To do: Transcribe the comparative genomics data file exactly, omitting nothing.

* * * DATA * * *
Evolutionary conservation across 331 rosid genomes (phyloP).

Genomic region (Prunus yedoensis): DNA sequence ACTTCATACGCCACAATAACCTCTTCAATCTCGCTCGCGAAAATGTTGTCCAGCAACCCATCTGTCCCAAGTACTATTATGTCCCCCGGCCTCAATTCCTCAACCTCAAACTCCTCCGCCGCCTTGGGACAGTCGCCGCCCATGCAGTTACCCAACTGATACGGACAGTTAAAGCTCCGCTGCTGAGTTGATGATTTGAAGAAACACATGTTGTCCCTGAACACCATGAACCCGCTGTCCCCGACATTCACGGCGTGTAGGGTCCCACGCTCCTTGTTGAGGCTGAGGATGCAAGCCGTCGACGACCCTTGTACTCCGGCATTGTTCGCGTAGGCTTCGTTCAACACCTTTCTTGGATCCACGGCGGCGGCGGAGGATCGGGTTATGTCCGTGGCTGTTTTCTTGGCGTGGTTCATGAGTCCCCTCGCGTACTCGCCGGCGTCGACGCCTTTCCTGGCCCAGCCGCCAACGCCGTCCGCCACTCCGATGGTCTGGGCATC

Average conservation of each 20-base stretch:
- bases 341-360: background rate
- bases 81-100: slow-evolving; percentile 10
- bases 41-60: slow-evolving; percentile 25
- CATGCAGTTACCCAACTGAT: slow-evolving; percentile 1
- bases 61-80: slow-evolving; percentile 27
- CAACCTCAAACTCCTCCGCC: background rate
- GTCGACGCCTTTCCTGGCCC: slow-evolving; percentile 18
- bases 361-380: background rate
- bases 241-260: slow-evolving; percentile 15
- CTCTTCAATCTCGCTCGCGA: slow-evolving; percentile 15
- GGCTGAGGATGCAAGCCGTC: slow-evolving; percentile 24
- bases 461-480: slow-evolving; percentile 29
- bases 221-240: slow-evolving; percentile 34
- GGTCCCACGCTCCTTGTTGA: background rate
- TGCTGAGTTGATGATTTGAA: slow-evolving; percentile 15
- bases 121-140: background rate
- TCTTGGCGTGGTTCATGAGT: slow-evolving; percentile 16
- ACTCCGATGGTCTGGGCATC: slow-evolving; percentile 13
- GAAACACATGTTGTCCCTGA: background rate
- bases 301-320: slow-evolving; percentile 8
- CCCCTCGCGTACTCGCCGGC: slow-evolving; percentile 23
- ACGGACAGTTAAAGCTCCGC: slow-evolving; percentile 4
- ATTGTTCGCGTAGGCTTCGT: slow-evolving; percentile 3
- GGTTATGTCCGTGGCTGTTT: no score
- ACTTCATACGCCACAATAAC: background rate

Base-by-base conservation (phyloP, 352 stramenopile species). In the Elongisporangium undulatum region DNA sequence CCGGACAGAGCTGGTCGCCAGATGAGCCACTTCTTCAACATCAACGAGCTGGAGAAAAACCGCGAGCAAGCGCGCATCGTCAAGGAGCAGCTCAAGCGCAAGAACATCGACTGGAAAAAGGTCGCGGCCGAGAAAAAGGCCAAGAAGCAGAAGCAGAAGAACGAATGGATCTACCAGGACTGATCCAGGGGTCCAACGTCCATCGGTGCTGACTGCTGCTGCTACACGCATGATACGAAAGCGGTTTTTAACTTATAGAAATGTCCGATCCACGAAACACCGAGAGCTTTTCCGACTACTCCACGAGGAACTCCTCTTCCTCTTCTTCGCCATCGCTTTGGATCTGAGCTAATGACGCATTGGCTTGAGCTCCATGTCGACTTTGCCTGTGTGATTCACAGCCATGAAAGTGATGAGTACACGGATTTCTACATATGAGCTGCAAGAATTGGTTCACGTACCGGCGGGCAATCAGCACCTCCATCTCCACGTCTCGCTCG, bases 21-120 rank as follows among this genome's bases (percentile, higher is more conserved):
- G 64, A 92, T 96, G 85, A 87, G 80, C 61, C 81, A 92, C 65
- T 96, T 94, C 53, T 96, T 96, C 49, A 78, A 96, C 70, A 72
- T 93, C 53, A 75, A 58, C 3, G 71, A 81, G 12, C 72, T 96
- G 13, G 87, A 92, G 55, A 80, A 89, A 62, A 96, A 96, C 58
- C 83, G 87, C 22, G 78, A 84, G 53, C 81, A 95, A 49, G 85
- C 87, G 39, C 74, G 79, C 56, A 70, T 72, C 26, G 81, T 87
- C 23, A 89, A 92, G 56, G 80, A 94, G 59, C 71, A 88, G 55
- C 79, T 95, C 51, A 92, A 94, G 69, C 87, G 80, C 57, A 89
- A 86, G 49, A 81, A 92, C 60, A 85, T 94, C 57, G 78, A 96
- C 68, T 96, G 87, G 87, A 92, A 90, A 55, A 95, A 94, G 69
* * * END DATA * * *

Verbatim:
Evolutionary conservation across 331 rosid genomes (phyloP).

Genomic region (Prunus yedoensis): DNA sequence ACTTCATACGCCACAATAACCTCTTCAATCTCGCTCGCGAAAATGTTGTCCAGCAACCCATCTGTCCCAAGTACTATTATGTCCCCCGGCCTCAATTCCTCAACCTCAAACTCCTCCGCCGCCTTGGGACAGTCGCCGCCCATGCAGTTACCCAACTGATACGGACAGTTAAAGCTCCGCTGCTGAGTTGATGATTTGAAGAAACACATGTTGTCCCTGAACACCATGAACCCGCTGTCCCCGACATTCACGGCGTGTAGGGTCCCACGCTCCTTGTTGAGGCTGAGGATGCAAGCCGTCGACGACCCTTGTACTCCGGCATTGTTCGCGTAGGCTTCGTTCAACACCTTTCTTGGATCCACGGCGGCGGCGGAGGATCGGGTTATGTCCGTGGCTGTTTTCTTGGCGTGGTTCATGAGTCCCCTCGCGTACTCGCCGGCGTCGACGCCTTTCCTGGCCCAGCCGCCAACGCCGTCCGCCACTCCGATGGTCTGGGCATC

Average conservation of each 20-base stretch:
- bases 341-360: background rate
- bases 81-100: slow-evolving; percentile 10
- bases 41-60: slow-evolving; percentile 25
- CATGCAGTTACCCAACTGAT: slow-evolving; percentile 1
- bases 61-80: slow-evolving; percentile 27
- CAACCTCAAACTCCTCCGCC: background rate
- GTCGACGCCTTTCCTGGCCC: slow-evolving; percentile 18
- bases 361-380: background rate
- bases 241-260: slow-evolving; percentile 15
- CTCTTCAATCTCGCTCGCGA: slow-evolving; percentile 15
- GGCTGAGGATGCAAGCCGTC: slow-evolving; percentile 24
- bases 461-480: slow-evolving; percentile 29
- bases 221-240: slow-evolving; percentile 34
- GGTCCCACGCTCCTTGTTGA: background rate
- TGCTGAGTTGATGATTTGAA: slow-evolving; percentile 15
- bases 121-140: background rate
- TCTTGGCGTGGTTCATGAGT: slow-evolving; percentile 16
- ACTCCGATGGTCTGGGCATC: slow-evolving; percentile 13
- GAAACACATGTTGTCCCTGA: background rate
- bases 301-320: slow-evolving; percentile 8
- CCCCTCGCGTACTCGCCGGC: slow-evolving; percentile 23
- ACGGACAGTTAAAGCTCCGC: slow-evolving; percentile 4
- ATTGTTCGCGTAGGCTTCGT: slow-evolving; percentile 3
- GGTTATGTCCGTGGCTGTTT: no score
- ACTTCATACGCCACAATAAC: background rate

Base-by-base conservation (phyloP, 352 stramenopile species). In the Elongisporangium undulatum region DNA sequence CCGGACAGAGCTGGTCGCCAGATGAGCCACTTCTTCAACATCAACGAGCTGGAGAAAAACCGCGAGCAAGCGCGCATCGTCAAGGAGCAGCTCAAGCGCAAGAACATCGACTGGAAAAAGGTCGCGGCCGAGAAAAAGGCCAAGAAGCAGAAGCAGAAGAACGAATGGATCTACCAGGACTGATCCAGGGGTCCAACGTCCATCGGTGCTGACTGCTGCTGCTACACGCATGATACGAAAGCGGTTTTTAACTTATAGAAATGTCCGATCCACGAAACACCGAGAGCTTTTCCGACTACTCCACGAGGAACTCCTCTTCCTCTTCTTCGCCATCGCTTTGGATCTGAGCTAATGACGCATTGGCTTGAGCTCCATGTCGACTTTGCCTGTGTGATTCACAGCCATGAAAGTGATGAGTACACGGATTTCTACATATGAGCTGCAAGAATTGGTTCACGTACCGGCGGGCAATCAGCACCTCCATCTCCACGTCTCGCTCG, bases 21-120 rank as follows among this genome's bases (percentile, higher is more conserved):
- G 64, A 92, T 96, G 85, A 87, G 80, C 61, C 81, A 92, C 65
- T 96, T 94, C 53, T 96, T 96, C 49, A 78, A 96, C 70, A 72
- T 93, C 53, A 75, A 58, C 3, G 71, A 81, G 12, C 72, T 96
- G 13, G 87, A 92, G 55, A 80, A 89, A 62, A 96, A 96, C 58
- C 83, G 87, C 22, G 78, A 84, G 53, C 81, A 95, A 49, G 85
- C 87, G 39, C 74, G 79, C 56, A 70, T 72, C 26, G 81, T 87
- C 23, A 89, A 92, G 56, G 80, A 94, G 59, C 71, A 88, G 55
- C 79, T 95, C 51, A 92, A 94, G 69, C 87, G 80, C 57, A 89
- A 86, G 49, A 81, A 92, C 60, A 85, T 94, C 57, G 78, A 96
- C 68, T 96, G 87, G 87, A 92, A 90, A 55, A 95, A 94, G 69